Posted on 26 March 2012
In 1950 Alfa Romeo sent two 'Freccia d'Oro' cars direct from the factory to contest the inaugural 'La Carrera Panamericana Mexico'. Two top drivers, Piero Taruffi and Felice Bonetto, together with mechanics/co drivers were chosen as factory drivers. (Bonetto was, sadly, to die piloting a Lancia on the 1953 race). The initial series of races spanned five years, and although not particularly high profile in Europe, became known as the most difficult and dangerous road races in the world, and were responsible for making the names of Porsche and Ferrari known in the USA.
The 1950 race was planned as a one-off celebration of the completion of the Mexican section of the Pan American Highway, was backed by the Mexican government, and was held to coincide with the big national holiday of Cinco de Mayo. Despite various problems (often rumour-fuelled) the race had 126 starters, of which only 57 finished the 9-leg, 6 day course, including both Alfas.
Alfa Romeo took the rules of the preliminary race too literally. Amongst other things, these stated that cars had to be largely stock - particularly engines. So they supplied both cars with standard, single carb 6c-2500 'Sport' engines, with a power output of no more than 95hp. They quickly discovered that they were up against American cars with significantly more cubic inches. As a result both cars struggled in the early stages which consisted of fast, sweeping open roads. Once on the twistier sections their performance improved massively, and Bonetto, in the car below, won the 7th and toughest stage, and the Alfas finished 1-2 on the final stage. Overall Taruffi was 4th and Bonetto 8th.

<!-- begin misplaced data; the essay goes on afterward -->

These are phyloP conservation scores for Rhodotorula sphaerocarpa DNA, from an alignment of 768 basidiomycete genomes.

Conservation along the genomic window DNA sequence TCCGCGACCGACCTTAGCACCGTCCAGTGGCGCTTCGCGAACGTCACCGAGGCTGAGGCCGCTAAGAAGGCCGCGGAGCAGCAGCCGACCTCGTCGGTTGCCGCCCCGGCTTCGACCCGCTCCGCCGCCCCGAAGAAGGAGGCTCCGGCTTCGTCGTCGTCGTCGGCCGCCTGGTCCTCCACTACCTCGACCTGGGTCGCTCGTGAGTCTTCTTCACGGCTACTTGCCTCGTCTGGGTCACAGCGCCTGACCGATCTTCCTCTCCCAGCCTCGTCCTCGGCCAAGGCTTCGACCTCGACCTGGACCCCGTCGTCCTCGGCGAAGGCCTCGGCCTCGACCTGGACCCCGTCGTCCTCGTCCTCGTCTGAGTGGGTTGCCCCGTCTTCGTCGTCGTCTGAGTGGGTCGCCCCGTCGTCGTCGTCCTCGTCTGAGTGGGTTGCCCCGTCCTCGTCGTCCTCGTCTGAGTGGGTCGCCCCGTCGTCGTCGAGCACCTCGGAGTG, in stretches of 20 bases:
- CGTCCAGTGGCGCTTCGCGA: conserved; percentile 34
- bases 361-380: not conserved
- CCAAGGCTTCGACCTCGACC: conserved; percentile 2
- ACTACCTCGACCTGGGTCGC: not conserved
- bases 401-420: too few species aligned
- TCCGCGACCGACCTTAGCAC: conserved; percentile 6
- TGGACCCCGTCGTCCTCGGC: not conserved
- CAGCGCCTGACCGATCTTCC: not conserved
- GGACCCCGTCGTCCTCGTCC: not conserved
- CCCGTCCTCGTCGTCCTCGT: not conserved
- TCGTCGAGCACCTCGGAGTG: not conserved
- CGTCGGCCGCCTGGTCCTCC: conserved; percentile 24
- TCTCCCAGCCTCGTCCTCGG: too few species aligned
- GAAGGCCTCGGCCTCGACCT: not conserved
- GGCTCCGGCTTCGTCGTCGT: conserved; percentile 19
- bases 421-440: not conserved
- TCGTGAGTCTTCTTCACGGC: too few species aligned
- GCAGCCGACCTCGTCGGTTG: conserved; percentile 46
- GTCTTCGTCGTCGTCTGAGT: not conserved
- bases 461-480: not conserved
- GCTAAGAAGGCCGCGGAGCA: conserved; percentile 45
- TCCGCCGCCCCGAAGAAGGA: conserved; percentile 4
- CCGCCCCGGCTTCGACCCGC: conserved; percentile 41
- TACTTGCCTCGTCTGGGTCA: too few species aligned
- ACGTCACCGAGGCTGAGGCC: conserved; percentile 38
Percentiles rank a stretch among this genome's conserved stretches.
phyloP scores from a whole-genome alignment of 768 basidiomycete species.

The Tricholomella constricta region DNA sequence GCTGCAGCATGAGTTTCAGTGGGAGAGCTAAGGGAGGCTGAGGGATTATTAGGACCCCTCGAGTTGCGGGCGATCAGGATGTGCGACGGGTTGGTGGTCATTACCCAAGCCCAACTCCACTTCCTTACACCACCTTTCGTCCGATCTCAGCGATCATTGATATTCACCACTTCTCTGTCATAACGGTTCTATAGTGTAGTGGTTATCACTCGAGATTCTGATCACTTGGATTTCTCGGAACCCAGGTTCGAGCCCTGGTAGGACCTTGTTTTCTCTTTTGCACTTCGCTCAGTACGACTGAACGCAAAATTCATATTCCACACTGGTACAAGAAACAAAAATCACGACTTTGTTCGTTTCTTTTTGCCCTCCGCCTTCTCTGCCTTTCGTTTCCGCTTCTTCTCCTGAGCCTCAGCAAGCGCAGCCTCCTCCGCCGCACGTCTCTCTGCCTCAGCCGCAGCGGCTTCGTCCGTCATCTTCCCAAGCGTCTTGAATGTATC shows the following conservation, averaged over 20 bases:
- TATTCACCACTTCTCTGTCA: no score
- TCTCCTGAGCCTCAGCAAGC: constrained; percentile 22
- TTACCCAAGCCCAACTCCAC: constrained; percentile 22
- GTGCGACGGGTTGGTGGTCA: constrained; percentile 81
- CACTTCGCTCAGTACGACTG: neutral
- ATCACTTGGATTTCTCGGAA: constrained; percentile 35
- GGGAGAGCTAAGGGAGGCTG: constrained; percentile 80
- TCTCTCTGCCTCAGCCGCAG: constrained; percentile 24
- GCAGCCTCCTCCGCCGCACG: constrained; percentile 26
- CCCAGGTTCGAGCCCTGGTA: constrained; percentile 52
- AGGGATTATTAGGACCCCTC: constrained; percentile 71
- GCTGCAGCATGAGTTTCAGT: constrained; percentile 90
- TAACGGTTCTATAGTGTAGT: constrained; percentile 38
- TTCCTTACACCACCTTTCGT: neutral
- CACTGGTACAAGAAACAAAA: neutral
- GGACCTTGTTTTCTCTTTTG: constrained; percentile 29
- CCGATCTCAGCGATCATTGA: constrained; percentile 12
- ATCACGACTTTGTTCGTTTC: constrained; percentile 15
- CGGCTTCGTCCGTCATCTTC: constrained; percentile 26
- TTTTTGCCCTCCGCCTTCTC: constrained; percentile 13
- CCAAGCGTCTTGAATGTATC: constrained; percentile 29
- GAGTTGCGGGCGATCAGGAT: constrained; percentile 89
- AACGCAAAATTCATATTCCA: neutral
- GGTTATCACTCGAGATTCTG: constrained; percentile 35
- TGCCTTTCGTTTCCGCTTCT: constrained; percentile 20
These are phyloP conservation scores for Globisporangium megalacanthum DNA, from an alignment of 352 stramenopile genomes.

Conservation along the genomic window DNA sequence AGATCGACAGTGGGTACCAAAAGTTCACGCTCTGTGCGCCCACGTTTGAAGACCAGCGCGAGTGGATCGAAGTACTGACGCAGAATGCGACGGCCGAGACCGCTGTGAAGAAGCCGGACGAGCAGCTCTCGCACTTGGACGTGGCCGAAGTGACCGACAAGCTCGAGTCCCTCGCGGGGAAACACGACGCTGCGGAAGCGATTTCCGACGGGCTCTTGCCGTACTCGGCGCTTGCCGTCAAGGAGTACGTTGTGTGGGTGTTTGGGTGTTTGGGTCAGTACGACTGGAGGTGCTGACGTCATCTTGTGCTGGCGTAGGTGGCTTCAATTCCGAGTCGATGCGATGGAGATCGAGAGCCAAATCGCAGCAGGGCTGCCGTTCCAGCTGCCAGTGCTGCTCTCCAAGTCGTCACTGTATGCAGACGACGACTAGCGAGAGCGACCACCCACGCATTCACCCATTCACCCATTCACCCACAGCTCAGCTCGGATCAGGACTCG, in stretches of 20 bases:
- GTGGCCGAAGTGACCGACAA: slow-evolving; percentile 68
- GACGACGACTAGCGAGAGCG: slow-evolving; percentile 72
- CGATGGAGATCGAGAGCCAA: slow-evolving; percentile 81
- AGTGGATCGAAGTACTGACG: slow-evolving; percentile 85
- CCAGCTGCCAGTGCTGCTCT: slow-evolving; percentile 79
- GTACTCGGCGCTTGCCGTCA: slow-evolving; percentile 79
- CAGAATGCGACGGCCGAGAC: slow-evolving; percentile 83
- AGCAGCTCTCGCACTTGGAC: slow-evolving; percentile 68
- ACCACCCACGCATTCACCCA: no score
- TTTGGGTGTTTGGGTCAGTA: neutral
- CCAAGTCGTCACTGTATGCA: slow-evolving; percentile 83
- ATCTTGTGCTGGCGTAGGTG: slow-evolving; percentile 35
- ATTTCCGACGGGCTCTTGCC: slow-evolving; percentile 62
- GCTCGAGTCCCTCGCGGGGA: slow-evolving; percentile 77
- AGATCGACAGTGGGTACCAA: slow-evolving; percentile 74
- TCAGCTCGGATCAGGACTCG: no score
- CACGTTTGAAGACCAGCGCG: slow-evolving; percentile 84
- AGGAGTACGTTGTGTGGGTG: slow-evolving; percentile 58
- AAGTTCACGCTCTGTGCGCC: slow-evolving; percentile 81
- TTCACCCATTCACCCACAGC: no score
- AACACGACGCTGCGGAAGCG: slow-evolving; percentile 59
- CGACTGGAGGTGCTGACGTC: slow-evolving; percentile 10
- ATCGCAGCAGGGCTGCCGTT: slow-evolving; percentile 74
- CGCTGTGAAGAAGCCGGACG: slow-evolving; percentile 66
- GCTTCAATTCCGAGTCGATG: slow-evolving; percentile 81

After the race both cars were sold on and stayed in Mexico in private ownership. Car 103 is now in the UK, with a UK owner, and will be restored back to its factory fresh condition and livery as it was on 5th May 1950, at Thornley Kelham, sitting alongside the ex-Bracco Lancia Aurelia (which ended its competition career after the 1952 race), and in the hope that it will appear on the European event circuit in the future.
Photo copyright Ashley Border 2012